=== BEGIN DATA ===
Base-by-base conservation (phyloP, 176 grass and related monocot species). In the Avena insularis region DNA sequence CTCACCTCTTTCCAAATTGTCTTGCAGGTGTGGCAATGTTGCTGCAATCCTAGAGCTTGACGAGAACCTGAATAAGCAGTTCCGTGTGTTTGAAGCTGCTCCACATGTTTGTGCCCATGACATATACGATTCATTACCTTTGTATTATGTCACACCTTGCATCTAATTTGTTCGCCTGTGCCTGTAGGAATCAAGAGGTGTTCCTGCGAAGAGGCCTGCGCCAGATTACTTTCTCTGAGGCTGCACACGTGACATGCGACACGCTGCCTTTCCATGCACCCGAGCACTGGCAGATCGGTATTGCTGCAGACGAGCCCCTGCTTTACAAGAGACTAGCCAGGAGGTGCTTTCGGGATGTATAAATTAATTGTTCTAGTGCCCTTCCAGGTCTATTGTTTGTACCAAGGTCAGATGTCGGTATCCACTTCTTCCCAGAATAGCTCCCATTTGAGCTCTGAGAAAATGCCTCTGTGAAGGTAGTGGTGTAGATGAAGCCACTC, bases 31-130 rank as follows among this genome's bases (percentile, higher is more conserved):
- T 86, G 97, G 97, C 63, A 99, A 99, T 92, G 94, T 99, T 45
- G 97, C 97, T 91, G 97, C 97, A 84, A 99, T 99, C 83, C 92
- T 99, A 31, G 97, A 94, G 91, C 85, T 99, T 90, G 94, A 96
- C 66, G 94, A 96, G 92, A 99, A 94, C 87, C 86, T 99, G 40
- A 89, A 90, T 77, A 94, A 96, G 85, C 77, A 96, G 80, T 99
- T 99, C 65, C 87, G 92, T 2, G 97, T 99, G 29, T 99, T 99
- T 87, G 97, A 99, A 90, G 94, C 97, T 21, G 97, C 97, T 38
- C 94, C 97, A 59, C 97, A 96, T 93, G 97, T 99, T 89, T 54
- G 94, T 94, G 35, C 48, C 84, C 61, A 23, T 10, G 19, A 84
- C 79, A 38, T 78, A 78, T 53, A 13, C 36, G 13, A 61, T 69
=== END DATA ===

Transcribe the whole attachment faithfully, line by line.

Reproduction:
Base-by-base conservation (phyloP, 176 grass and related monocot species). In the Avena insularis region DNA sequence CTCACCTCTTTCCAAATTGTCTTGCAGGTGTGGCAATGTTGCTGCAATCCTAGAGCTTGACGAGAACCTGAATAAGCAGTTCCGTGTGTTTGAAGCTGCTCCACATGTTTGTGCCCATGACATATACGATTCATTACCTTTGTATTATGTCACACCTTGCATCTAATTTGTTCGCCTGTGCCTGTAGGAATCAAGAGGTGTTCCTGCGAAGAGGCCTGCGCCAGATTACTTTCTCTGAGGCTGCACACGTGACATGCGACACGCTGCCTTTCCATGCACCCGAGCACTGGCAGATCGGTATTGCTGCAGACGAGCCCCTGCTTTACAAGAGACTAGCCAGGAGGTGCTTTCGGGATGTATAAATTAATTGTTCTAGTGCCCTTCCAGGTCTATTGTTTGTACCAAGGTCAGATGTCGGTATCCACTTCTTCCCAGAATAGCTCCCATTTGAGCTCTGAGAAAATGCCTCTGTGAAGGTAGTGGTGTAGATGAAGCCACTC, bases 31-130 rank as follows among this genome's bases (percentile, higher is more conserved):
- T 86, G 97, G 97, C 63, A 99, A 99, T 92, G 94, T 99, T 45
- G 97, C 97, T 91, G 97, C 97, A 84, A 99, T 99, C 83, C 92
- T 99, A 31, G 97, A 94, G 91, C 85, T 99, T 90, G 94, A 96
- C 66, G 94, A 96, G 92, A 99, A 94, C 87, C 86, T 99, G 40
- A 89, A 90, T 77, A 94, A 96, G 85, C 77, A 96, G 80, T 99
- T 99, C 65, C 87, G 92, T 2, G 97, T 99, G 29, T 99, T 99
- T 87, G 97, A 99, A 90, G 94, C 97, T 21, G 97, C 97, T 38
- C 94, C 97, A 59, C 97, A 96, T 93, G 97, T 99, T 89, T 54
- G 94, T 94, G 35, C 48, C 84, C 61, A 23, T 10, G 19, A 84
- C 79, A 38, T 78, A 78, T 53, A 13, C 36, G 13, A 61, T 69